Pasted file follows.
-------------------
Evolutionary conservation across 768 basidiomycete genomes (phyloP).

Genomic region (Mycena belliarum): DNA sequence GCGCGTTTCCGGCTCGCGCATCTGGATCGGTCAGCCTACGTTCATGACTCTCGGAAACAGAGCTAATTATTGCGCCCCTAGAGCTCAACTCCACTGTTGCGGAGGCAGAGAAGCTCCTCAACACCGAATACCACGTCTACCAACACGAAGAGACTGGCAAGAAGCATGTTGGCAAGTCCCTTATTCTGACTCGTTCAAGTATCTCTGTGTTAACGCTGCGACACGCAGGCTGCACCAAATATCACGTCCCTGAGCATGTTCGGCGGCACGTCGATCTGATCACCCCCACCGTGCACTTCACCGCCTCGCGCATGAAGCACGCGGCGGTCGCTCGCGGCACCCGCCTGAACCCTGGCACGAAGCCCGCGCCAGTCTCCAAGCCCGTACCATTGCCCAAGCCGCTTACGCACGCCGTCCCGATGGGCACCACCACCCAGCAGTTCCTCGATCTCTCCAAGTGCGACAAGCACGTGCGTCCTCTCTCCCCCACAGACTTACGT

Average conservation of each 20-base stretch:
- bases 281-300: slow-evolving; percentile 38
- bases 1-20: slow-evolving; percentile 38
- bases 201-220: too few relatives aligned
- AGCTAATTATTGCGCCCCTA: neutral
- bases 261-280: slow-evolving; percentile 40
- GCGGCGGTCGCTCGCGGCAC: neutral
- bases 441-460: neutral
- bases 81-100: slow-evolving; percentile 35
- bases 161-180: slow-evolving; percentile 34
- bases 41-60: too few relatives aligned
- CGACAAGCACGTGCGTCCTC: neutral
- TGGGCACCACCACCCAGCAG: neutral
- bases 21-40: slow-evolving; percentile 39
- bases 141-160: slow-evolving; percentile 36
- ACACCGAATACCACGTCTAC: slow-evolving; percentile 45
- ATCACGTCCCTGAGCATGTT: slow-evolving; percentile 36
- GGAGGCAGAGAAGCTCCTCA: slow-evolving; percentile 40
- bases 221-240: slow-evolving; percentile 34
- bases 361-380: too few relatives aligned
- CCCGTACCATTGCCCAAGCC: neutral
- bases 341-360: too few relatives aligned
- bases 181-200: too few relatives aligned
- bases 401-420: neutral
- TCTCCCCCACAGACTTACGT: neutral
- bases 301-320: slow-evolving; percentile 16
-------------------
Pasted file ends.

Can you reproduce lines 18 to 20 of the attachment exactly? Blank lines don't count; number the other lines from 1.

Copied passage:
- ACACCGAATACCACGTCTAC: slow-evolving; percentile 45
- ATCACGTCCCTGAGCATGTT: slow-evolving; percentile 36
- GGAGGCAGAGAAGCTCCTCA: slow-evolving; percentile 40